In the extreme, some good personality traits can turn bad

We may also benefit from allowing ourselves to be complex and even contradictory, rather than trying to fit neatly into a personality box

By Juliana Breines

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Published: Sun 25 Oct 2020, 1:53 PM

Last updated: Sun 25 Oct 2020, 2:27 PM

A high score on a positive personality trait is typically seen as a good thing. But the authors of a recent article argue that even for the most beneficial traits, extreme levels can backfire, causing problems in relationships, work, and mental health. Instead, they say, moderation may be healthier than we give it credit for. The following five traits are generally desirable, but they have their limits.

1. Agreeableness: Agreeable people are warm, kind, and cooperative, and these attributes make them great partners, friends, and colleagues. There is no question that an agreeable personality is an asset in many situations.

But research suggests that in the workplace, people with extreme levels of agreeableness, compared to those with more moderate levels, tend to have lower salaries, receive less mentorship, and may be less likely to voice creative ideas. Other research finds that too much agreeableness can be detrimental in relationships — for example, spouses who try to see the good in their partners’ actions even when those actions are very harmful may end up with bigger problems and lower marital satisfaction down the line.

2. Conscientiousness: Conscientiousness involves self-discipline, orderliness, and achievement-seeking. Benefits of this trait range from superior work and academic performance to better health and longer lifespans.

But the relationship between conscientiousness and well-being may look more like a curve than a straight line — it’s helpful to a point, but at higher levels it can be problematic, prompting obsessive-compulsive tendencies, perfectionism, and stress. Even its professional benefits may have a ceiling: for example, one study found that participants with mid-range scores had the highest incomes.

3. Extraversion: Extraverts are assertive, talkative, and friendly, and they are energised by social interactions. Compared to introverts, extroverts tend to score higher on measures of happiness, perhaps due to greater social engagement.

But there can be downsides to extreme extraversion, including a greater risk for delinquent behaviour, psychopathy, and even viral infection. In addition, one study found that the assumption that extroverts make the best salespeople may not be quite accurate: among call-centre representatives, it was the ambiverts (those who have a mix of introverted and extraverted attributes) who made the most sales, presumably due to their greater flexibility in speaking and listening.

4. Emotional stability: While neurotic individuals experience more frequent negative emotions, self-criticism, and heightened stress reactivity, emotionally stable people are calm, even-tempered, and good at managing stress. This trait has wide-ranging benefits, from less volatile relationships to a lower likelihood of suffering from mood disorders.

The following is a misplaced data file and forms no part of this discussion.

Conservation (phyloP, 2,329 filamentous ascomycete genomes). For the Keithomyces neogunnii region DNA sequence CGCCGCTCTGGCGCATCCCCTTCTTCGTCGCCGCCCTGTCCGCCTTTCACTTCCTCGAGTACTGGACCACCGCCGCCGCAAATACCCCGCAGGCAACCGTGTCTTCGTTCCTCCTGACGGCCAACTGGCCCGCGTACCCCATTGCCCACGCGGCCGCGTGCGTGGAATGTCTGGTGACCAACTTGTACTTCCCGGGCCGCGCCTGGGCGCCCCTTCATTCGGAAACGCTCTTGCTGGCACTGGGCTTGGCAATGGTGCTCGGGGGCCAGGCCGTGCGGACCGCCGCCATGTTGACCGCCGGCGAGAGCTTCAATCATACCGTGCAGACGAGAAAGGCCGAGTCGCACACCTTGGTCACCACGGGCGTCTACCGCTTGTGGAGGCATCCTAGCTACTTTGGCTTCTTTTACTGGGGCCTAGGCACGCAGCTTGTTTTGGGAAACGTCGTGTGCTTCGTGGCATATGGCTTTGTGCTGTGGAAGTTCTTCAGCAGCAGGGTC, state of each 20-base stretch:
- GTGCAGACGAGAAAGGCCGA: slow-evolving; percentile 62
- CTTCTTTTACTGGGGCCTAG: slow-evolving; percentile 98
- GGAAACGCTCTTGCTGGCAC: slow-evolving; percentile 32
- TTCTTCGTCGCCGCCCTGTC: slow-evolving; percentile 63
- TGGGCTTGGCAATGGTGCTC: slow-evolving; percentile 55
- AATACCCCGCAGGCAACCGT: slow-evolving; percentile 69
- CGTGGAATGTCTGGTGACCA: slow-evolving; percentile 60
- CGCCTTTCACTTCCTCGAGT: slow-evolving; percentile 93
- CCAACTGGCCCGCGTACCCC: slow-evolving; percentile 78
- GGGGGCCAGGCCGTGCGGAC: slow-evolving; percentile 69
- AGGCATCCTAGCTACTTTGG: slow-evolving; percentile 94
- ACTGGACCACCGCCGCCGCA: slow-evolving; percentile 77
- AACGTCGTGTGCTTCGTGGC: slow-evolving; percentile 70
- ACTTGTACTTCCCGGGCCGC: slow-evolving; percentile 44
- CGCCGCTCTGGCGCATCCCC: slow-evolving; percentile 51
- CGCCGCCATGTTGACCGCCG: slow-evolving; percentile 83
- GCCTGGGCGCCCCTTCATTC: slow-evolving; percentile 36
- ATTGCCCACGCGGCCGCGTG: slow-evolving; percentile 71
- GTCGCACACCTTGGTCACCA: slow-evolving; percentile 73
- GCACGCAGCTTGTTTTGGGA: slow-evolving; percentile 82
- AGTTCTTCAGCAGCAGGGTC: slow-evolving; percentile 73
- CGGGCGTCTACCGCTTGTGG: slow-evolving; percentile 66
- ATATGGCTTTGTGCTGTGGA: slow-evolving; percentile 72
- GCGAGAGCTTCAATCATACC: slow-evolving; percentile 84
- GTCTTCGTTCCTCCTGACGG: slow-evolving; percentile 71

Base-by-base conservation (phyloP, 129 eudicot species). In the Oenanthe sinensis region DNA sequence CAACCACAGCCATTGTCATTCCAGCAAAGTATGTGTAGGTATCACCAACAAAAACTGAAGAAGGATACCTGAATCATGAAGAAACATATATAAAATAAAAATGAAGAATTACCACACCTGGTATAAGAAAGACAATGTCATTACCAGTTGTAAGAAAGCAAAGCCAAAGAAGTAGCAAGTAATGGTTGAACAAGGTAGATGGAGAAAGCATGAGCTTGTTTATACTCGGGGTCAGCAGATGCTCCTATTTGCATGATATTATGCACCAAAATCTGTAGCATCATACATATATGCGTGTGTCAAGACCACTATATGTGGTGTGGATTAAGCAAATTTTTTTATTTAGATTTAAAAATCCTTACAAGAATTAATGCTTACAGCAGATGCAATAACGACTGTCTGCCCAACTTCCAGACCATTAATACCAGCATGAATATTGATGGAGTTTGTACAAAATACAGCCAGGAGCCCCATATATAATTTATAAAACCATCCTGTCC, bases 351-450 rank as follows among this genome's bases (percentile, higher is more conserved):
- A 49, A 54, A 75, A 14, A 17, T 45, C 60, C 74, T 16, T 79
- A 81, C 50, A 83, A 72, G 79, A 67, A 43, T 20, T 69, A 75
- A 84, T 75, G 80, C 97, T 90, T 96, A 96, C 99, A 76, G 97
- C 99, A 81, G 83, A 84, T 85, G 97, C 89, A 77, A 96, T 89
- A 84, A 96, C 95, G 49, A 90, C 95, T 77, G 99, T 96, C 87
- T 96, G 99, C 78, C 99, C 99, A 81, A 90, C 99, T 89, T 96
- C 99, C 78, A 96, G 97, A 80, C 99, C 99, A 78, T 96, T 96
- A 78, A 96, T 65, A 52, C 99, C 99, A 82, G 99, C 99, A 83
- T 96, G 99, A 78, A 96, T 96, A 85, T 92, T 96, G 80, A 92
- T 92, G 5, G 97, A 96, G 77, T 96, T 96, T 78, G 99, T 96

But there’s a reason so many people experience at least some degree of neurotic tendencies — fear and anxiety are hard-wired survival mechanisms that presumably evolved because they protect us from harm. Although this system can go awry when people see threats where they don’t exist, the other extreme can be just as dysfunctional: a total lack of fear can lead people to take unnecessary risks that result in injury or death. One study found that high emotional stability is common among people who engage in high-risk sports like skydiving. The line between risk and recklessness in this context may depend on whether calm confidence is balanced with appropriate levels of fear and caution.

The idea that higher is not always better when it comes to positive personality traits suggests that the difference between “good” and “bad” traits is not as black and white as it might seem. On each continuum—introvert to extrovert, neurotic to stable, and so on—there may be a broad range of scores that can be considered healthy and adaptive. We don’t need to be perfectly kind, responsible, friendly, open-minded, or calm. In fact, we may fare better by avoiding the extremes—in either direction.

We may also benefit from allowing ourselves to be complex and even contradictory, rather than trying to fit neatly into a personality box. We might tend to be more conscientious at work but have a carefree side with friends, or we might be generally agreeable but also have no qualms about being brutally honest when necessary. Honouring all sides of ourselves can increase our sense of authenticity.

Juliana Breines s a social and health psychologist based in the US. —Psychology Today

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